The thing about grief, is that it has a tendency to bring up past losses. I was remembering the night I learned that my Mother had died. The police knocked on my door after 9 o’clock on a Friday night in June. We were living in Austin. I was watching AbFab.
In the midst of everything, the phone rang. We didn’t get many phone calls, and they were even more rare that late – unless it was my mother. And I think that is why that without hesitating, I picked up the phone. A part of me was sure it would be her on the other end, clearing up what was happening in my living room. This could not be true. She could not be dead. This could not be happening.
Denial is very powerful. Never forget that.
It wasn’t my mother on the phone (of course). It was B’s mother. I remember her asking how I was, and me saying something like, “not good”. I then passed the phone to B, and he went to our bedroom to take the call, leaving me alone with the social worker who accompanied the police. He didn’t mention what was taking place in our living room. This was all too new to him as well. Her timing could not have been any worse.
As it turned out, B’s parents were coming to Austin to visit again. They had just been in town, but only for a few days. They had gone to visit other relatives, and had planned to stop in Austin again. We knew they were coming back, but not exactly when. His mother was calling to tell him the details. I was so out of it, that I agreed to let them stay with us. I even gave them our room. We slept in the guest room which only had a twin bed, so poor B had to sleep on the floor. They complained at my need to sleep with the radio on, as I was still suffering from insomnia (because my mother had just died).
Thankfully, I was in therapy at the time, and I remember spending at least part of one session prior to their arrival, about how to break the news to B’s parents. To be fair, my mother had never met B’s parents. They never even spoke to each other. This, despite that B and I had known each other over ten years, and had finally gotten engaged that March (I think B told them this on their last pass through town).
B had met my mother. In fact, at the height of her plunge into the abyss, the three of us somehow lived together. To say it was crazy, would be an understatement. Between the collect messages in the middle of the night, to the courtesy call from security letting me know that the paramedics were about to take my mother away (to the mental hospital), I really do not know how B put up with it. He even went with me to visit her at what became known as Camp Cronin, when she did manage to find sobriety (unfortunately it only lasted about a year).
But the matter at hand, was how to tell my future in-laws that my mother had been found dead in her tiny apartment in San Francisco from alcoholism. In the end, I couldn’t bring myself to do it, and told B that he would have to tell them. He ended up spilling the beans while all of us were picking up a few things for dinner at the local Whole Foods. His mother asked him what was wrong with me since I seemed a little distant, and he told her. Right there.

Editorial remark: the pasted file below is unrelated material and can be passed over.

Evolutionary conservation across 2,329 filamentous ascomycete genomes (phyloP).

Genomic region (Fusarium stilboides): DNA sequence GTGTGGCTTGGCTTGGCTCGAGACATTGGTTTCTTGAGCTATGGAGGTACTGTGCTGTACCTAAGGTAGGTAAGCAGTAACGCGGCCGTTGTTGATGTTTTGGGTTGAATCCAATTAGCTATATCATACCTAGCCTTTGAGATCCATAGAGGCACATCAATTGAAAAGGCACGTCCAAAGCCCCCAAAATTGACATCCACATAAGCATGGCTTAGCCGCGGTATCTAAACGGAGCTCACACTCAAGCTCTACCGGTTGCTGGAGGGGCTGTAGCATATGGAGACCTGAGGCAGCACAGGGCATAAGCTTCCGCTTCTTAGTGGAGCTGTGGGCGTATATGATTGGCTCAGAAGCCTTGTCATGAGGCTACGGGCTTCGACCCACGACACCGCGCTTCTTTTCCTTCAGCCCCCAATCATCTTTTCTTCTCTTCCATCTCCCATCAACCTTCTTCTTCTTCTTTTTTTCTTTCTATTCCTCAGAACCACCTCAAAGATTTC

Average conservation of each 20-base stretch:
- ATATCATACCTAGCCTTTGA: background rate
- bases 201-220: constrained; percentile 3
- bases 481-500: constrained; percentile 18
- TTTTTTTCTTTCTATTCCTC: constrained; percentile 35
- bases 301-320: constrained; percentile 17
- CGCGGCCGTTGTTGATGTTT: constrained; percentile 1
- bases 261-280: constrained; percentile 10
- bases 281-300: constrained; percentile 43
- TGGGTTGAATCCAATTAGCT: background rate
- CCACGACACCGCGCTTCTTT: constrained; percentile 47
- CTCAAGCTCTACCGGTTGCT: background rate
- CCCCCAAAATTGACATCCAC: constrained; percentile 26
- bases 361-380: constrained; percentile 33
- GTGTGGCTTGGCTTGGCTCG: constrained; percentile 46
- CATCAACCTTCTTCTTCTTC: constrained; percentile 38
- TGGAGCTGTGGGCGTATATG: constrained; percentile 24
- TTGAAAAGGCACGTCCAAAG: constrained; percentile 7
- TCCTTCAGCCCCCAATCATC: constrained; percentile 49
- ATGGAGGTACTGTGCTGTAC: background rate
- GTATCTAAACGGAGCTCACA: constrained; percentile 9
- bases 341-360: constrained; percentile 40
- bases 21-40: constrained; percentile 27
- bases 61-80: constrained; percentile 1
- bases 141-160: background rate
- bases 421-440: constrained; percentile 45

You can only imagine how difficult it was when the two of them came up to me in the canned goods aisle to express their sympathies. My only thought was please don’t lose it here and cause a scene because I like shopping at this store, and would hate to not be able to come back.
The matter was really never discussed again. It is really all hazy as I was in quite a daze at the time. Grief has a way of doing that. I was grateful that B and I both went off to work together in the morning. I was so out of it, it wasn’t until after they had gone that I realized that they had rearranged our furniture in the living room. Apparently they were bored, and had nothing to do while we were working.
I do remember lying on the living room floor several evenings while they were there, writing notes to my mother’s friends, letting them know what had happened. I had been given my mother’s address book, despite that my sister begged and pleaded for it. We think that my mother’s youngest sister wanted it so she could ask people (she didn’t know) for money. I decided that the book should be used for good, and so went and bought some stationery and stamps. I think I also thought that much like writing lines in school, writing those words over and over again, would somehow help the reality sink in, in what was becoming a very surreal experience. They never asked me what I was doing.
Fast forward almost 13 years. B received an email from his father saying that aside from doing their taxes, their plan is to spend as much time with the two of us (when they visit) because of what has happened. You will forgive me if I do not want to process my grief with them. Honestly, I think they have more guilt than grief, and really I cannot help them with that either. Honestly, if it was entirely up to me, I would have nothing to do with them. I didn’t want to tell them about the pregnancy to begin with, and I now realize what a mistake it was. I really wish that I could run away.